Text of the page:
Putting aside for a moment the obvious excitement that athletic competition provides, I would like to reflect on the much larger picture of what adaptive reconditioning and resilience training does for wounded, ill, and injured Soldiers.  Losing limbs, being severely burned, suffering a traumatic brain injury, post traumatic stress – as life changing as these events undoubtedly can be, one thing stands out: the Army’s determination to honor its sacred commitment to take care of its men and women in uniform.  Often, however, the state-of-the-art medical innovations that help save lives and help put Soldiers back together are not enough when it comes to coming to grips with the profound changes these injuries and illnesses mean for their lives.

At Warrior Games, in the clinics leading up to Warrior Games, and in talking with Warrior Transition Unit Commanders and Soldiers, I often hear a frequent and recurring theme: participating in adaptive reconditioning activities, athletics, and the life-coaching experiences of the Comprehensive Soldier Fitness program gives Soldiers the nudge they need to get back into living. These activities play a vital role in allowing Soldiers to unleash their unlimited potential and focus on something more than their injuries.

BETHESDA, Md. – Army 1st Lt. Nathan Rimpf, injured by an improvised explosive device during combat patrol in the Ghazni Province of Afghanistan on July 8, 2012, works out in the Military Advanced Training Center (MATC) at Walter Reed National Military Medical Center in May 2013. Soldiers like Rimpf help inspire newly wounded Soldiers to advance their recovery and quality of life through sports and adaptive reconditioning activities.

BETHESDA, Md. – Army 1st Lt. Nathan Rimpf, injured by an improvised explosive device during combat patrol in the Ghazni Province of Afghanistan on July 8, 2012, works out in the Military Advanced Training Center (MATC) at Walter Reed National Military Medical Center in May 2013. Soldiers like Rimpf help inspire newly wounded Soldiers to advance their recovery and quality of life through sports and adaptive reconditioning activities.

I urge everyone to get to know the Soldiers and Families that make up the Warrior Transition Units and the Army Wounded Warrior Program, and especially these great Warrior Games competitors.  I can almost guarantee that you will come away from the experience uplifted yourself, just from the opportunity to let the infectious enthusiasm of these brave men and women rub off on you.  I know I am a better person for the experience, and I am sure you will be as well.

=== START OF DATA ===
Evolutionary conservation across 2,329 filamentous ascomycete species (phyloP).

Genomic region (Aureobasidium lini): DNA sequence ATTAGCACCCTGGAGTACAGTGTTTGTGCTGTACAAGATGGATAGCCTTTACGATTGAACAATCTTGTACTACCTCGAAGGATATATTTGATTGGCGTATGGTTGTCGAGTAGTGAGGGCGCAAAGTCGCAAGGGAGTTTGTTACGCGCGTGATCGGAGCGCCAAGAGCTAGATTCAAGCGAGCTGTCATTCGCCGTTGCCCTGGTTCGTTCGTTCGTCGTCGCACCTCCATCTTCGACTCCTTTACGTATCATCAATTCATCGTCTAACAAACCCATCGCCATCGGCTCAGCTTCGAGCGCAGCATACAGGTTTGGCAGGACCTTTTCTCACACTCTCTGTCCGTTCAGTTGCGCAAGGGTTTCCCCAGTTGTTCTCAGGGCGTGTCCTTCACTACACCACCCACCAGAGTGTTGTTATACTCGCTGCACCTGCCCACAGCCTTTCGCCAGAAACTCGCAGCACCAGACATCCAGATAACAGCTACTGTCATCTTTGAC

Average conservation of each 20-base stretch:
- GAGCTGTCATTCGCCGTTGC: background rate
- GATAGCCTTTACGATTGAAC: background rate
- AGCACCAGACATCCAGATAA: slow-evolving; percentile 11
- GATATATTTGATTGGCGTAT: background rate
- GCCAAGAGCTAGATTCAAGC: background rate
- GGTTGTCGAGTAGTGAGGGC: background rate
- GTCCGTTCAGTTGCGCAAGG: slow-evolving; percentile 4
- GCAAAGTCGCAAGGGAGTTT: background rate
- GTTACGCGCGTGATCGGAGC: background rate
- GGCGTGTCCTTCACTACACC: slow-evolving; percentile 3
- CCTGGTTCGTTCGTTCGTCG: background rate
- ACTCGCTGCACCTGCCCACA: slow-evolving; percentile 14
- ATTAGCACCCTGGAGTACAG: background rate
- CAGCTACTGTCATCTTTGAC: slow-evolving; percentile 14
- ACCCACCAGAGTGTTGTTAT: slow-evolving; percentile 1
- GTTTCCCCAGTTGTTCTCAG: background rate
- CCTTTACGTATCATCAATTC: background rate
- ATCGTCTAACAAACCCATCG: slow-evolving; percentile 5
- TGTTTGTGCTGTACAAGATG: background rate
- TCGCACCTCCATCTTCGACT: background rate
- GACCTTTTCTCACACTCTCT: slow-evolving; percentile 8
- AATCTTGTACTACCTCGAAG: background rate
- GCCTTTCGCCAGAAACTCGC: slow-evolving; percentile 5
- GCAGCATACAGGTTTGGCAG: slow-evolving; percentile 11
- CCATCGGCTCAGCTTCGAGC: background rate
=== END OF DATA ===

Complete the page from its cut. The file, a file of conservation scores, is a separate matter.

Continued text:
Weekly Recap:

  • Wheelchair basketball – Team Army took home the Gold for the third year in a row
  • Shooting – Team Army nearly tripled last year’s medal count (3 medals lasT year, 8 this year)
  • Sitting volleyball – After a hard-fought effort against the Marine Corps, Team Army won the Silver medal
  • Track and field –  Team Army won 33 medals, including a thrilling come-from-behind effort to win Gold in the 4×100 relay
  • Archery – Team Army dominated, winning 6 of 8 possible medals
  • Cycling – Team Army won 9 medals overall – with our female athletes sweeping  the medal stand
  • Swimming– With the Warrior Transition Command’s LTC Danny Dudek leading the way with 4 Gold and 1 Silver medal, Team Army came away with a total of 13 Gold, 8 Silver, and 2 Bronze medals

Total – MEDAL COUNT: 264 medals

  • Army = 81: Gold (33), Silver (26), Bronze (22)
  • Marines = 92: Gold (34), Silver (33) Bronze (25)
  • Navy/Coast Guard = 23: Gold (8), Silver (5) Bronze (10)
  • Air Force = 30: Gold (3), Silver (10), Bronze (17)
  • SOCOM = 16: Gold (5), Silver (6), Bronze (5)
  • U.K. = 22: Gold (5), Silver (8), Bronze (9)

Total Medal Count – 264

Comments are closed

Write a blog for WTC

Warriors in Transition can submit a blog by e-mailing WarriorCareCommunications [at] conus.army.mil.